Differing-input obfuscation for Turing Machines: We define the notion of differing- input obfuscator for Turing machines and give a construction for Turing machines with bounded length inputs (without converting it to a circuit), assuming the existence of a differing-input obfuscator for circuits and SNARGs for P [BCCT13]. Additionally, assuming SNARKs for P [BCCT13], we can construct a differing-input obfuscator even for the setting where the length of the input is not bounded. (We stress that it is only for this extension that we need to assume SNARKs.) Moreover, our construction achieves input-specific running times (explained below). This means that evaluating the obfuscated machine on input x does not depend on the worst- case running time of the machine but just on the running time of the unobfuscated machine on input x.
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In this section, first, we expressed intuitively how to create an interpreter machine that can receive and simulate all possible gFSA. The notion is put forward intuitively in the sense that a Turingmachine is created without introducing gFSA encoding into an alphabet and then fed into a Turingmachine. Our goal is to make it easier to introduce this Turingmachine. Secondly, we wrote it in a formal form with the input encoding of the Turingmachine so that it meets a formal definition. The construction of a Turingmachine that can accept all of the gFSA is expressed intuitively as follows:
It has a one-way infinite read/write tape, a head that it uses for reading and writing on the cells of the tape and a register that holds the state of the machine. A single computation step is described by one application of the transition function: it reads a symbol in a specific state, and then writes down a symbol on that location, gets into some state and the head moves to the left, right or stays on that location.
We note that the measure of width complexity in the case of circuits is related to the measure of space complexity in the case of Turing machines. Indeed, we can transform a Turingmachine M that requires space s on inputs of length n into a circuit of width O(n +s); similarly, a circuit of width w can be simulated by a Turingmachine which takes space at most O(w). Moreover, there are actually major similarities between the security proofs of [HJO + 16] (for their width- dependent adaptive garbling scheme) and [BGL + 15] (for their space-dependent succinct garbling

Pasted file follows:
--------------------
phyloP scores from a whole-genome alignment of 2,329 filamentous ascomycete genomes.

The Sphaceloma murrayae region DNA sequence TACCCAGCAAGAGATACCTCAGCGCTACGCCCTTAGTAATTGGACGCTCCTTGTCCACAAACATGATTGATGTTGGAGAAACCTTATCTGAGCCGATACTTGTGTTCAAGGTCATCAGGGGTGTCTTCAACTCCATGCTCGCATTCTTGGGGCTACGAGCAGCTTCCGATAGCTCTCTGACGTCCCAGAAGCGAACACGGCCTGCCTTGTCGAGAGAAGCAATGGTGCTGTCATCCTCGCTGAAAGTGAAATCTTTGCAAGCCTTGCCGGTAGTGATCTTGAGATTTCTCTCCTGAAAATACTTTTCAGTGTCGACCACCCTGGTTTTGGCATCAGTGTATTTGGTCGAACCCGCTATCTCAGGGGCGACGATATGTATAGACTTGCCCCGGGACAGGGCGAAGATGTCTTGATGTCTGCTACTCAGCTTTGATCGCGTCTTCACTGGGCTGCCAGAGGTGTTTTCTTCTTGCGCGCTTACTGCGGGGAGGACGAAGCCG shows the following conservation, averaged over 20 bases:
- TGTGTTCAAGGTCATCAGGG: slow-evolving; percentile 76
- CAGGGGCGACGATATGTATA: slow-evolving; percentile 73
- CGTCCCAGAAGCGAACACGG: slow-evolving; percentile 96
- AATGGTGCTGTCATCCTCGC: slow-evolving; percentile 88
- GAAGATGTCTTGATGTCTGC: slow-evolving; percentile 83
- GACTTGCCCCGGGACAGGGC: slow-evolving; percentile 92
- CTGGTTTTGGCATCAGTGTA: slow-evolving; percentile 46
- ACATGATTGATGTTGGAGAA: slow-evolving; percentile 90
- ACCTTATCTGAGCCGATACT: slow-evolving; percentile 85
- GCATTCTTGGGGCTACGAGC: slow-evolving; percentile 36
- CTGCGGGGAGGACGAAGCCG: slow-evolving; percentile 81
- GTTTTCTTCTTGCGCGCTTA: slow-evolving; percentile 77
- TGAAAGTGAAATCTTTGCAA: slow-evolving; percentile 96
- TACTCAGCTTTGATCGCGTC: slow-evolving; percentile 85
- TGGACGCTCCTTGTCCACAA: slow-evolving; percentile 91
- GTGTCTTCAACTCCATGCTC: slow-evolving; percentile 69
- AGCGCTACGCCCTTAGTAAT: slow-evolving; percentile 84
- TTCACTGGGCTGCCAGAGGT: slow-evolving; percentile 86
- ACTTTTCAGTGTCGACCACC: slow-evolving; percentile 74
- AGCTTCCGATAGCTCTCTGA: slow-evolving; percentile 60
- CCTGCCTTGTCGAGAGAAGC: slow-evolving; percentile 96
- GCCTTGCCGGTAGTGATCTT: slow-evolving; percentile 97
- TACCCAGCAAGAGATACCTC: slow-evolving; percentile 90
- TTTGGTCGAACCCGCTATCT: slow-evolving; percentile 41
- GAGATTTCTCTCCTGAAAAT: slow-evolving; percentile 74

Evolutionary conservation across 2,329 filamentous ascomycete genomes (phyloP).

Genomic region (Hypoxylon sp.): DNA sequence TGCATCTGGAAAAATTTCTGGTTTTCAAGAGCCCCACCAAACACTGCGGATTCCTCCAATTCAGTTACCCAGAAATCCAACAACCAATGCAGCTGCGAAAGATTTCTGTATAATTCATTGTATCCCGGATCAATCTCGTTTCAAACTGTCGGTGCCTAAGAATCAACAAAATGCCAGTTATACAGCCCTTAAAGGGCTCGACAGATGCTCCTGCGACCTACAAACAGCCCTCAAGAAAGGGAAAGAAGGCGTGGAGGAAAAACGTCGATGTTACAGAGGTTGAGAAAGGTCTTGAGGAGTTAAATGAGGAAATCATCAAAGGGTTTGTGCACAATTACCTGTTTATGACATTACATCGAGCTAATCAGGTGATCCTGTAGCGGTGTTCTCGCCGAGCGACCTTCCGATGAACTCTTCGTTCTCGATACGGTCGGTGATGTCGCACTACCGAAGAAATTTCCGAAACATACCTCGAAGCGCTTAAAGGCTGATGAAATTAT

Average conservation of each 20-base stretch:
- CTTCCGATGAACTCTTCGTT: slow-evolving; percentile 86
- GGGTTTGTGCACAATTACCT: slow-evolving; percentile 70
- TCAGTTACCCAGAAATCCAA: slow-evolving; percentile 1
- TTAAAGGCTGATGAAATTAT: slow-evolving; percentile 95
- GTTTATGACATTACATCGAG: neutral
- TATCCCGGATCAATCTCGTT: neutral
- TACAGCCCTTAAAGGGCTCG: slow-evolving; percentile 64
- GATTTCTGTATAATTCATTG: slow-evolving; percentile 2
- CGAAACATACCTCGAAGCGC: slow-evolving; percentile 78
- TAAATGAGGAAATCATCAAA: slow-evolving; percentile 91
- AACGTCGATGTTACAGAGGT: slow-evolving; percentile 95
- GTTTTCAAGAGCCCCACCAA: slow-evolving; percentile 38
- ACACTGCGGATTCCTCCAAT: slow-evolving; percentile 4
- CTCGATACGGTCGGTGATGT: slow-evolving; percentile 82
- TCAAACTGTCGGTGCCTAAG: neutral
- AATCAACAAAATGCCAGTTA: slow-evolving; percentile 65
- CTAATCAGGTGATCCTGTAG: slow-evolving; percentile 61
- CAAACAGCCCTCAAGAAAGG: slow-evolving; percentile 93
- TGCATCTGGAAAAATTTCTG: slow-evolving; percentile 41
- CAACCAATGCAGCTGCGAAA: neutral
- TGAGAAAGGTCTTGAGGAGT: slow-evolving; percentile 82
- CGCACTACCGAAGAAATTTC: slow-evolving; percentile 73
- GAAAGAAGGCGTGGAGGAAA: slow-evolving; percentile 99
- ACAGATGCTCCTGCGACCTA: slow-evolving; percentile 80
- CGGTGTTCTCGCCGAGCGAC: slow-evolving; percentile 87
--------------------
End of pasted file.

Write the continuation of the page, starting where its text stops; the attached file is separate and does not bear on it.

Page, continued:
Unfortunately the depth of this idea has been obscured by the interpretation of the test given by John Searle in his mental experiment of the Chinese Room. Searle’s challenge to artifi- cial intelligence was exactly a critique of the concept of “sym- bol manipulation”, considered literally as working with sym- bols detached from any real interaction with the environment. In Searle’s mental experiment an English speaker has some instructions in English to take Chinese symbols as input and is to give some other symbols as output; the rules in English per- mit the English speaker to produce as output reasonable an- swers to the questions in Chinese. A Chinese speaker therefore would understand the answers to her questions produced by this procedure, thinking that whoever is inside the room under- stands Chinese. It is apparently a rhetorical presentation of the Turing test with the aim of depriving the test of its significance. In fact, Searle asks whether we can say that the man in the room understands Chinese. Certainly not! He understands Eng- lish, and is able to use rules (formal or not) to give as output some patterns of Chinese symbols as answers to other patterns of Chinese symbols taken as input, without having any idea of what those symbols may mean. Symbol manipulation is not understanding language! What is missing is the understanding on the meaning of the Chinese symbols and the intentionality, that is the ability to understand what a symbol refers to. The English speaker inside the room has no idea what the Chinese symbols refer to; he only knows how to manipulate symbols, he is only using a syntactic ability without semantics.
Indistinguishability Obfuscation. Constructing iO for TMs given miFE for TM is straightforward, and adapts the miFE to iO circuit compiler by [GGG + 14] to the TM setting. As in the circuit case, an miFE for TM that supports two ciphertext queries and single key query suffices for this transformation. Please see Section 5 for details. Since our security proof for miFE for TM is tight, this compiler yields iO for TM from sub-exponentially secure FE for circuits rather than sub-exponentially secure iO for circuits. Organization of the paper. The paper is organized as follows. In Section 2 we provide the definitions and preliminaries used by our constructions. In Section 3, we provide our construction for single input FE for Turing machines. In Section 4, we provide our construction for multi-input FE for Turing machines for any fixed arity k and in Section 5 we describe the construction of iO for Turing machines for bounded inputs. Our constructions use constrained PRFs which are instantiated in Appendix D and decomposable FE which is constructed in Appendix F.